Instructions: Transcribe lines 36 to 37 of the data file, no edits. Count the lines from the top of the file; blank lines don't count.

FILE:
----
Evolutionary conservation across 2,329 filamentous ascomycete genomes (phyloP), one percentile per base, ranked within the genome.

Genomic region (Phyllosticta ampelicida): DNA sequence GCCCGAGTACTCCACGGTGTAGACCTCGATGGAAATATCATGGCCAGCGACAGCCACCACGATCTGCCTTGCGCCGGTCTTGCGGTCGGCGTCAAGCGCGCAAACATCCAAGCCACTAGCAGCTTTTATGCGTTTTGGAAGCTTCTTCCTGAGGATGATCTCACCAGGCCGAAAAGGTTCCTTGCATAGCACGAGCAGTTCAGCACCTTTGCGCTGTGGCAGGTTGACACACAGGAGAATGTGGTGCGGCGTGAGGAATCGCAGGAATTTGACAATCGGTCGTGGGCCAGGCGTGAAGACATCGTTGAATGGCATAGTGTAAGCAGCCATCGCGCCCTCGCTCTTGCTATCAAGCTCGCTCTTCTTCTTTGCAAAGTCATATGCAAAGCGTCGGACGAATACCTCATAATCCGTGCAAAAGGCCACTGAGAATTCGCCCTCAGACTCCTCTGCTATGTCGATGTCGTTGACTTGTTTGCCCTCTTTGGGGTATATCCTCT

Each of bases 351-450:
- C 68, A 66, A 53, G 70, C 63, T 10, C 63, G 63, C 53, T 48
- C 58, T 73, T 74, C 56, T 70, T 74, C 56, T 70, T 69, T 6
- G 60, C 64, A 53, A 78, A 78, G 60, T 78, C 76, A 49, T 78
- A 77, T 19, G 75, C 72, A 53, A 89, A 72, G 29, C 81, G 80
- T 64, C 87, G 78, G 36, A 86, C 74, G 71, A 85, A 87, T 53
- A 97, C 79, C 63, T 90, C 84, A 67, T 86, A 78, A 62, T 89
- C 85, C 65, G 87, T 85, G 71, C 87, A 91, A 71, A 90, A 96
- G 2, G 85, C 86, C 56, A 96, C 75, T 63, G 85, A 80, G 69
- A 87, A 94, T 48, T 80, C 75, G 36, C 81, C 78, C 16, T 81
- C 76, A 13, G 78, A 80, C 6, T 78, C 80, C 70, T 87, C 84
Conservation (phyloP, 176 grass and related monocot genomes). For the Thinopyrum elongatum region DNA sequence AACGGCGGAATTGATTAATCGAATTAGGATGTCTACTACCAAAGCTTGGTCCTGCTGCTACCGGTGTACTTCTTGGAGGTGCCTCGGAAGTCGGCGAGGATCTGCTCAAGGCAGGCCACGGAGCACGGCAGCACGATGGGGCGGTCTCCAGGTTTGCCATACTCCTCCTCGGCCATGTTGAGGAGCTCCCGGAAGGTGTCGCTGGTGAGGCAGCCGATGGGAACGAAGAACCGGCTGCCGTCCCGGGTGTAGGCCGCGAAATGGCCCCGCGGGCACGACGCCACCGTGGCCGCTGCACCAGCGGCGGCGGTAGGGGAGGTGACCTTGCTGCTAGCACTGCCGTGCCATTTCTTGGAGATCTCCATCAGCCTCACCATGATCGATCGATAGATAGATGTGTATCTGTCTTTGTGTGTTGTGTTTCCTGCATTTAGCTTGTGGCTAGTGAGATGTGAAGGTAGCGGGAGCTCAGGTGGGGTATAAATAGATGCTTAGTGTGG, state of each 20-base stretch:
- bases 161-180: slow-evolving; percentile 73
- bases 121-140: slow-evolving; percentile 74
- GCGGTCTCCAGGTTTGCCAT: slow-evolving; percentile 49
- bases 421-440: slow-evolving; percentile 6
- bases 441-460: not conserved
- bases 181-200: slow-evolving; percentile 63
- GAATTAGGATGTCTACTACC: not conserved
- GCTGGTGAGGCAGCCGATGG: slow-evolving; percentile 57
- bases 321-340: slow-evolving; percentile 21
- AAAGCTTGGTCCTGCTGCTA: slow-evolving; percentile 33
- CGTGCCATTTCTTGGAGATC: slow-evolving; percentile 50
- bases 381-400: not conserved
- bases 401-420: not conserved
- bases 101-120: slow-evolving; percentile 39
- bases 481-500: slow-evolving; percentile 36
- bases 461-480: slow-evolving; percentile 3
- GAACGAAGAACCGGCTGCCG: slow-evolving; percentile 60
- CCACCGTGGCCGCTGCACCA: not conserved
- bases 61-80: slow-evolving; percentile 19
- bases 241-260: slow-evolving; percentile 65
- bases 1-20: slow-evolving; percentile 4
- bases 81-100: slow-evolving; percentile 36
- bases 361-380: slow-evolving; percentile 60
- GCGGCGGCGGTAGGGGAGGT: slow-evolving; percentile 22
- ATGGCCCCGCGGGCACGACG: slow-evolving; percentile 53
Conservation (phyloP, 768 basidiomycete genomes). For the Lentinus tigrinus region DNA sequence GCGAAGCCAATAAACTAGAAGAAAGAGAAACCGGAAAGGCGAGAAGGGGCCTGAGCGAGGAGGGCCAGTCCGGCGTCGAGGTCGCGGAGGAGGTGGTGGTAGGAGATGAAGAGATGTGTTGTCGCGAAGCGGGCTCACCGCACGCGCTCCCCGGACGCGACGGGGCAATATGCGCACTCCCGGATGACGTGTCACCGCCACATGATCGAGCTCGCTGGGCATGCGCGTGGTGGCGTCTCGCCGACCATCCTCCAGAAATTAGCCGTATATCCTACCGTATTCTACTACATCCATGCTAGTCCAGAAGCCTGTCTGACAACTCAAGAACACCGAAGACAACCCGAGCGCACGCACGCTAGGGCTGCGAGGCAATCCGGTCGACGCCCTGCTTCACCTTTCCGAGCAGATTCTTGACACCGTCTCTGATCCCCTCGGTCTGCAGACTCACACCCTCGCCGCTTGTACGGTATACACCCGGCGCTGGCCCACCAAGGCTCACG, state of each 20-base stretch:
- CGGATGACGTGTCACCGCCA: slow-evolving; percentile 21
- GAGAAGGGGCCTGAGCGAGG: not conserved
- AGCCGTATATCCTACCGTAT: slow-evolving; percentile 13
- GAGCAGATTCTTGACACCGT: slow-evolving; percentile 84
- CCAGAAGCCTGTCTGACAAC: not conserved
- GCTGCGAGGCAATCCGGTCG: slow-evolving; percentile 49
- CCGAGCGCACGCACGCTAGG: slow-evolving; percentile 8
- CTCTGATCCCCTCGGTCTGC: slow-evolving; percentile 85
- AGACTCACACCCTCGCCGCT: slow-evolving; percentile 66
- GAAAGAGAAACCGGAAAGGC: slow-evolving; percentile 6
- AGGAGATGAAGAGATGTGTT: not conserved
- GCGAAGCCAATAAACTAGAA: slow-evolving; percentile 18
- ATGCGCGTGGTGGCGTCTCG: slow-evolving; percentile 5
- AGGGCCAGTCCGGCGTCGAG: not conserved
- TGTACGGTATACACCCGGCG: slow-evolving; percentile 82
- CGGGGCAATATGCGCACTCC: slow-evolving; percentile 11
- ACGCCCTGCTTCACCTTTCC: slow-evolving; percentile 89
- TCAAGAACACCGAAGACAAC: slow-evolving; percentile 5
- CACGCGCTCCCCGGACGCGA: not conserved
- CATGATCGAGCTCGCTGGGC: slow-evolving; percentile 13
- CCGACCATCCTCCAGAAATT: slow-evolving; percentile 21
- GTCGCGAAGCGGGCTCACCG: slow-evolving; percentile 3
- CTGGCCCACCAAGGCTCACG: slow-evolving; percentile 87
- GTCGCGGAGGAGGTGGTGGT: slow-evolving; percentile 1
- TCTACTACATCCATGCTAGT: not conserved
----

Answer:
- bases 81-100: slow-evolving; percentile 36
- bases 361-380: slow-evolving; percentile 60